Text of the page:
Spiritual disciplines often seem remote from the realities of our daily lives. Yet there is a Mahayana Scripture which presents a model of enlightened practice in the midst of urban living, the Vimalakirti Sutra. This teaches a non-dualistic wisdom and reconciliation of dichotomies. It challenges ordinariness and reveals systematic and effective ways of tapping higher potentials while upholding one's usual responsibilities and enriching long-term relationships.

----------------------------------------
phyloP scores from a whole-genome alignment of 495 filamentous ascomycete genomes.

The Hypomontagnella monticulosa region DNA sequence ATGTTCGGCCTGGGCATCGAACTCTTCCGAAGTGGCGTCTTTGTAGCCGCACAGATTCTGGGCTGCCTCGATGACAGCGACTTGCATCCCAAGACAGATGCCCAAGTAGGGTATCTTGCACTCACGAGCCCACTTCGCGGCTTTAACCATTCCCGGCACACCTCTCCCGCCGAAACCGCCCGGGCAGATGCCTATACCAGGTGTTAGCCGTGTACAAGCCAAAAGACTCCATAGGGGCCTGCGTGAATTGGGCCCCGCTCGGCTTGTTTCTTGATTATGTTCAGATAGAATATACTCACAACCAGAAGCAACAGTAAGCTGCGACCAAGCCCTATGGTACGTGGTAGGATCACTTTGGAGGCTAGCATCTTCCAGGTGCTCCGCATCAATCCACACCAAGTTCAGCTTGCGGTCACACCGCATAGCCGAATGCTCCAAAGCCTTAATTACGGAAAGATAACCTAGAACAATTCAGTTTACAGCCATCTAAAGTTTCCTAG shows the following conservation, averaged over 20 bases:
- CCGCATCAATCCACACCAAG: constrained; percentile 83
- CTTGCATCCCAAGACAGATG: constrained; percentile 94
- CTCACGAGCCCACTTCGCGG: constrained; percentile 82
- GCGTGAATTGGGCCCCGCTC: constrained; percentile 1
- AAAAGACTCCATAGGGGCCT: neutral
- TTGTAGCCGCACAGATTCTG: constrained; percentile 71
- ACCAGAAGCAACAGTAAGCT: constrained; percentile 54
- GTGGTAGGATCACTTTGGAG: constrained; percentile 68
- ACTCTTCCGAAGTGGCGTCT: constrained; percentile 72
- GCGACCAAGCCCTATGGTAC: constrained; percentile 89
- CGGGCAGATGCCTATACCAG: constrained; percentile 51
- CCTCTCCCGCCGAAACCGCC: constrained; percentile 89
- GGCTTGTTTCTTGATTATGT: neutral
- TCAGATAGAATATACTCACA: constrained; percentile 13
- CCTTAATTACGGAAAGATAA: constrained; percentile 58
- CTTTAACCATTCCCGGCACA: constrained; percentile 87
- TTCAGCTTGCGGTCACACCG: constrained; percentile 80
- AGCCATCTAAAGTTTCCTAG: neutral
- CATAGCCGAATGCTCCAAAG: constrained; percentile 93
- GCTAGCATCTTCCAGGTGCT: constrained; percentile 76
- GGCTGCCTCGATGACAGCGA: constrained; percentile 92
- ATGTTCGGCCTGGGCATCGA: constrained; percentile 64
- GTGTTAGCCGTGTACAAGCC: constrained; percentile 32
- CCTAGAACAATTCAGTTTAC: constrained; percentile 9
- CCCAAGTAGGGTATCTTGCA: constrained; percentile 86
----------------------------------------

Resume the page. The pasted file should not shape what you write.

Robert Thurman examines one of the most sacred texts of Mahayana Buddhism, The Vimalakirti-nirdesha Sutra. To any Buddhist practitioner, particularly those of Vajrayana Buddhism and Zen, this sutra is of the utmost importance. Unlike most sutras, its central figure is not a Buddha, but an ordinary man, who, in his mastery of the doctrine and religious practice, personifies the ideal lay believer, assuring commoners that they can reach levels of spiritual attainment comparable to those accessible to monks. The sutra teaches, among other subjects, the meaning of non-duality. Thurman discusses the background of the sutra, its place in the development of Buddhist thought, and the profundities of its principal doctrine: emptiness.
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